Tungsten alloy swaging rod is made of tungsten alloy rod through calcinations. The normal method used in the processing are extruding, forging and sintering. After calcinations, tungsten alloy swaging rod has higher ductility, toughness and tensile strength than tungsten alloy rod, so it can be used for a longer time. Tungsten alloy swaging rod is widely used in industry as well as military areas, such as rifle bullet, armor piercing, snipe rifle penetrator, etc. Tungsten alloy swaging rod has been widely used for CBU-87.
The CBU-87 Combined Effects Munition is a cluster bomb used by the United States Air Force, developed by Aerojet General/Honeywell and introduced in 1986 to replace the earlier cluster bombs used in the Vietnam War. CBU stands for Cluster Bomb Unit. When the CBU-87 is used in conjunction with the Wind Corrected Munitions Dispenser (WCMD) guidance tail kit, it becomes a precision-guided weapon, designated CBU-103.
The CBU-87 without WCMD is designed to be dropped from an aircraft at any altitude and any air speed. It is a free-falling bomb and relies on the aircraft to aim it before it drops; once dropped it needs no further instruction, as opposed to guided munitions or smart bombs. The bomb can be dropped by a variety of modern-day aircraft. It is 7 feet, 7 inches (2.33 meters) long, has a diameter of 16 inches (40 centimeters), and weighs roughly 950 pounds (430 kg). The price is US$14,000 per bomb.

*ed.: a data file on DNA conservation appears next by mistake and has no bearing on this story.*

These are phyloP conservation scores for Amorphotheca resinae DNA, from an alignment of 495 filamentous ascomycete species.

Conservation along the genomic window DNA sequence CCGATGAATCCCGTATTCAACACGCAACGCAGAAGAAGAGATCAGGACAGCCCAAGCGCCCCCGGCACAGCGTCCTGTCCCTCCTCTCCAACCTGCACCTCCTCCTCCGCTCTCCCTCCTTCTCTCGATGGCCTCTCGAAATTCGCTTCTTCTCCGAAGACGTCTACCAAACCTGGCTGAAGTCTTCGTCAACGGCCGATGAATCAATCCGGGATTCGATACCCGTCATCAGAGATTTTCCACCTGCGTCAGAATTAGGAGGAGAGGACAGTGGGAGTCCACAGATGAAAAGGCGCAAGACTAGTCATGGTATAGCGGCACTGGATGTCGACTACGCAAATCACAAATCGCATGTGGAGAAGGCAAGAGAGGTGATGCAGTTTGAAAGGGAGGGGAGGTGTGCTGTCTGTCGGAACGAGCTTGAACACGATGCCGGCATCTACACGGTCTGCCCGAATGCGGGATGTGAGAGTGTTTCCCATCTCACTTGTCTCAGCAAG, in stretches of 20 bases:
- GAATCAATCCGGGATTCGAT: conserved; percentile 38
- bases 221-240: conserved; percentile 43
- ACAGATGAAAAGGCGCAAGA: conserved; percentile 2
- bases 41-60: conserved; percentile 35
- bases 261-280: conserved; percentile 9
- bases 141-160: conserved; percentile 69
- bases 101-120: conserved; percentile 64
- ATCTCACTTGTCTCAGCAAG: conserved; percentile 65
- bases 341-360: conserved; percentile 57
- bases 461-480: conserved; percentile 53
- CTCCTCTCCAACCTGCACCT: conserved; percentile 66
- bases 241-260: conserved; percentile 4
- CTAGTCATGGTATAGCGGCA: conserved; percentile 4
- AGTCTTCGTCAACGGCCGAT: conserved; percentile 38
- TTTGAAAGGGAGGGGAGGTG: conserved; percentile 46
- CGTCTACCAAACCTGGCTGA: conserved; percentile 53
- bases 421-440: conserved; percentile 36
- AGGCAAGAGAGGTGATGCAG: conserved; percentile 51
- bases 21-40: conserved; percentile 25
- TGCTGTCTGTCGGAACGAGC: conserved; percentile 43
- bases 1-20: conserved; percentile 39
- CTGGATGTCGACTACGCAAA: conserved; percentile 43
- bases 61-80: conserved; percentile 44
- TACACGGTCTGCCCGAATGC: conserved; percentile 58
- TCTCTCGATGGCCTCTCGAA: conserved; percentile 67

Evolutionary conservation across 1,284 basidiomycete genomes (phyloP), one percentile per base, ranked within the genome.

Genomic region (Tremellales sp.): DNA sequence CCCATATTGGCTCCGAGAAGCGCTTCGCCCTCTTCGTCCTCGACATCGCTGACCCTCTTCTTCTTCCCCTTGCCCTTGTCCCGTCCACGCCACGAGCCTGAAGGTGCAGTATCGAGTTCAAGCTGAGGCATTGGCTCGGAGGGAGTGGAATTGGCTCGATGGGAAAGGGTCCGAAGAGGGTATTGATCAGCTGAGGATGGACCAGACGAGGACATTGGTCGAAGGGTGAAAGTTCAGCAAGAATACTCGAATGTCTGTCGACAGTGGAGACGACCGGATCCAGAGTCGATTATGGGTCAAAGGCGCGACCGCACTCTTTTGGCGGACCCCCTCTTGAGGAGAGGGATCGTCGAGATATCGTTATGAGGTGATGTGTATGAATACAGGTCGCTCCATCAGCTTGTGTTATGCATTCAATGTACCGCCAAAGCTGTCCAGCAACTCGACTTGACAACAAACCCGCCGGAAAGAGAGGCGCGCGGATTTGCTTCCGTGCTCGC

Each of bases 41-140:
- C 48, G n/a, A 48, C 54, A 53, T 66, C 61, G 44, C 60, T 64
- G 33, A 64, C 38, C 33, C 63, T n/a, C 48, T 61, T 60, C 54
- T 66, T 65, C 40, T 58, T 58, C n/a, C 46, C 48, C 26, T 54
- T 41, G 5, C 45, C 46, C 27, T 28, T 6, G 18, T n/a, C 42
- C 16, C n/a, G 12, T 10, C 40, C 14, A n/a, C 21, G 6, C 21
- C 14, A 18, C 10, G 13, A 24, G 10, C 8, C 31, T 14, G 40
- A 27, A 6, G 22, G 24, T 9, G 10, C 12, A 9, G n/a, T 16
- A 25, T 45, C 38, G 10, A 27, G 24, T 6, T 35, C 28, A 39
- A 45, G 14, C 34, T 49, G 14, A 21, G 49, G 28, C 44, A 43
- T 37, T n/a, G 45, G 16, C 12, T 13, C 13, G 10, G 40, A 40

Each CBU-87 consists of an SUU-65B canister, a fuse with 12 time selections and 202 submunitions (or bomblets) designated BLU-97/B Combined Effects Bomb (CEB). Each bomblet is a yellow cylinder with a length of 20 centimeters and a diameter of 6 centimeters. The BLU-97/B bomblets are designed to be used against armour, personnel and softskin targets and consist of a shaped charge, a scored steel fragmentation case and a zirconium ring for incendiary effects. The CBU-87 can also be equipped with an optional FZU-39/B proximity sensor with 10 altitude selections.